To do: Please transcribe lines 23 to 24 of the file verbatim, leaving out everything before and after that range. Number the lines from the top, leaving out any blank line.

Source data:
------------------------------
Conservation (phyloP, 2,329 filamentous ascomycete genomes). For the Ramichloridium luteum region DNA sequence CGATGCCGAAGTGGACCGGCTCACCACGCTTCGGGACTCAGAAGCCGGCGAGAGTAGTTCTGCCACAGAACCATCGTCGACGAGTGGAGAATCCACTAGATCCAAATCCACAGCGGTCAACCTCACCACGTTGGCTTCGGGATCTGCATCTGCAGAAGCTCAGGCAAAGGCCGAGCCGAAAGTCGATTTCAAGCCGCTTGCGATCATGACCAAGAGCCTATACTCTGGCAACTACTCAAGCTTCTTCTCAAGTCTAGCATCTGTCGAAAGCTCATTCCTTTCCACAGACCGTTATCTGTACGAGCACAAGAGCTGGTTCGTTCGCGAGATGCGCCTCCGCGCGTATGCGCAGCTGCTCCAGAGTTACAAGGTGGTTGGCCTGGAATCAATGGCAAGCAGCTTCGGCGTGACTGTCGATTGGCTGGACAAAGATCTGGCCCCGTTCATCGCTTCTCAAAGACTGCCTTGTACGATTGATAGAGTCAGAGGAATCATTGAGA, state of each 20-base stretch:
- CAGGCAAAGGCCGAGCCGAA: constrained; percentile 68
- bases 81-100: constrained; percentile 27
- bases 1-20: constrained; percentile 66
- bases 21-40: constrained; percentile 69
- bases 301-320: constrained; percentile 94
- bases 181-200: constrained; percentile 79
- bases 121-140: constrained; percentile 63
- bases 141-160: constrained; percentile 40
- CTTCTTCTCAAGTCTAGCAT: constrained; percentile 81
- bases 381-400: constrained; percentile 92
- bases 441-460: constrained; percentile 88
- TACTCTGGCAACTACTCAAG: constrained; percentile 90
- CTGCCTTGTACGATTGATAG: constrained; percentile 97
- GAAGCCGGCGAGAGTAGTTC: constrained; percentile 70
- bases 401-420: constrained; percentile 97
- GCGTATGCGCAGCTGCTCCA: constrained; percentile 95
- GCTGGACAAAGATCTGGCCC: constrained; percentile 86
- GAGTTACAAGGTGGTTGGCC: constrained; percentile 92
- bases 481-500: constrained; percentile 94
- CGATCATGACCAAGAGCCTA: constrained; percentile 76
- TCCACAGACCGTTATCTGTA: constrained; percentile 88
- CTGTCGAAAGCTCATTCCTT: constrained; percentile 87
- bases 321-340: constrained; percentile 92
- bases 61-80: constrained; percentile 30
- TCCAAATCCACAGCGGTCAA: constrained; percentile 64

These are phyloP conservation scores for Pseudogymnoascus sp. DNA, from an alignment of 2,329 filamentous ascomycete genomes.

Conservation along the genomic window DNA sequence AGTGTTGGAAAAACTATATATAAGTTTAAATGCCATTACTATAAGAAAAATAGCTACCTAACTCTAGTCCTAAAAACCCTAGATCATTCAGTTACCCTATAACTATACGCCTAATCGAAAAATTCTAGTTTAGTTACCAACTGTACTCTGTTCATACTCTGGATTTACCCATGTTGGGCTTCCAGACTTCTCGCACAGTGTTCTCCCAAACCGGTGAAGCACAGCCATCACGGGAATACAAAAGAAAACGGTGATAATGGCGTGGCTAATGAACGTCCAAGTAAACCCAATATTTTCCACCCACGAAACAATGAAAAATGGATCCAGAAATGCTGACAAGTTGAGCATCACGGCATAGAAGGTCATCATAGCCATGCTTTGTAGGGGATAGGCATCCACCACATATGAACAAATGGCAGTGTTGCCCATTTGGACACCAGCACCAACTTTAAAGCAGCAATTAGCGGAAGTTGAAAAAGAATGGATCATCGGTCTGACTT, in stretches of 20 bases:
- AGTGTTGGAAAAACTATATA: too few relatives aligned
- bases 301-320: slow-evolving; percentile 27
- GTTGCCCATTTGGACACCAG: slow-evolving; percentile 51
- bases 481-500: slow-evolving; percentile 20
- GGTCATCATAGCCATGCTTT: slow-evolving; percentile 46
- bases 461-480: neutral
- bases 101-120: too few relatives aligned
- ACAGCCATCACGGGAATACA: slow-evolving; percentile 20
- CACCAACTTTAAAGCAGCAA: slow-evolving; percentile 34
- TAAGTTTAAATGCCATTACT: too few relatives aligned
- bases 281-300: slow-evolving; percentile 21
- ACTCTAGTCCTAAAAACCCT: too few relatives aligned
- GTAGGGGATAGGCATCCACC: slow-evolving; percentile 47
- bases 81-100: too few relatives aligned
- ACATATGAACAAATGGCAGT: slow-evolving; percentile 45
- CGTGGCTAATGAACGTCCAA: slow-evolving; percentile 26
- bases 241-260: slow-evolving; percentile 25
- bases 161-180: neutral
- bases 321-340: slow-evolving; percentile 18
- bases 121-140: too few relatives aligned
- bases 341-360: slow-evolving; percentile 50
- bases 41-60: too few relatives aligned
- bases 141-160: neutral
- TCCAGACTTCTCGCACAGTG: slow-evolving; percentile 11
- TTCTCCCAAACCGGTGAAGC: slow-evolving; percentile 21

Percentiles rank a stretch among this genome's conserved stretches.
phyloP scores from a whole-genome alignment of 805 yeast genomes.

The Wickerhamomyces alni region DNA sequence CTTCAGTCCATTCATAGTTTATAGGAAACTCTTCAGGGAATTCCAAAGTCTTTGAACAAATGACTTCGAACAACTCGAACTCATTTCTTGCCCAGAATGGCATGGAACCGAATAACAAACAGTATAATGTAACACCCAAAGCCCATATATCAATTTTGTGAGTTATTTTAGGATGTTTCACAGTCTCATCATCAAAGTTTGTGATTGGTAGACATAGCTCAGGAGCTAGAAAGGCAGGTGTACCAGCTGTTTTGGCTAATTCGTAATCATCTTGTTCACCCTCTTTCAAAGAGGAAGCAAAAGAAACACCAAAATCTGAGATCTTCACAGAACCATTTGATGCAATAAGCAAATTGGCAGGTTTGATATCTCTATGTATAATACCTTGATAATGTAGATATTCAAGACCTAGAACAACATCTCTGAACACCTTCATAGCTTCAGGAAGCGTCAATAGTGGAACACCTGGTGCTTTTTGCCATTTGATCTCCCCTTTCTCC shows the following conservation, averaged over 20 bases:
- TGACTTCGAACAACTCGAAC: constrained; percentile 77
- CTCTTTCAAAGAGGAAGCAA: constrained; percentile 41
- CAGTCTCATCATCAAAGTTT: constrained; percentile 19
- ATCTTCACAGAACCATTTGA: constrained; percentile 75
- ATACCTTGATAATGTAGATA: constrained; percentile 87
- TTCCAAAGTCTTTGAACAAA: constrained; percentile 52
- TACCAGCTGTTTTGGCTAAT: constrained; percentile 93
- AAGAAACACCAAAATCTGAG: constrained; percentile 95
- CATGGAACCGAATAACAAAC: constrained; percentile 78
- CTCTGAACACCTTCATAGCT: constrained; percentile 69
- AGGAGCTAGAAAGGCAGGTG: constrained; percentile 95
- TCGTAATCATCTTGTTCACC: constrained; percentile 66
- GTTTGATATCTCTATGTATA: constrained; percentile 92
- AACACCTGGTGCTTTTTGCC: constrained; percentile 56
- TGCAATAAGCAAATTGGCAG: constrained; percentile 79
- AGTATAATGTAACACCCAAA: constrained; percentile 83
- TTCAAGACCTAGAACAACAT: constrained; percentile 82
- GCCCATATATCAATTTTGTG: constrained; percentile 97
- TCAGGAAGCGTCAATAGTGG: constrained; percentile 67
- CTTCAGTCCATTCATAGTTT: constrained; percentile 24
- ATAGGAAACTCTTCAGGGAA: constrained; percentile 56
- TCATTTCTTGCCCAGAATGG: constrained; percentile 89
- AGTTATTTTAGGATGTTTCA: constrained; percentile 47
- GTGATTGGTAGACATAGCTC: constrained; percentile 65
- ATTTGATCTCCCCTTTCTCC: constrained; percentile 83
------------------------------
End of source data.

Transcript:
- CTGTCGAAAGCTCATTCCTT: constrained; percentile 87
- bases 321-340: constrained; percentile 92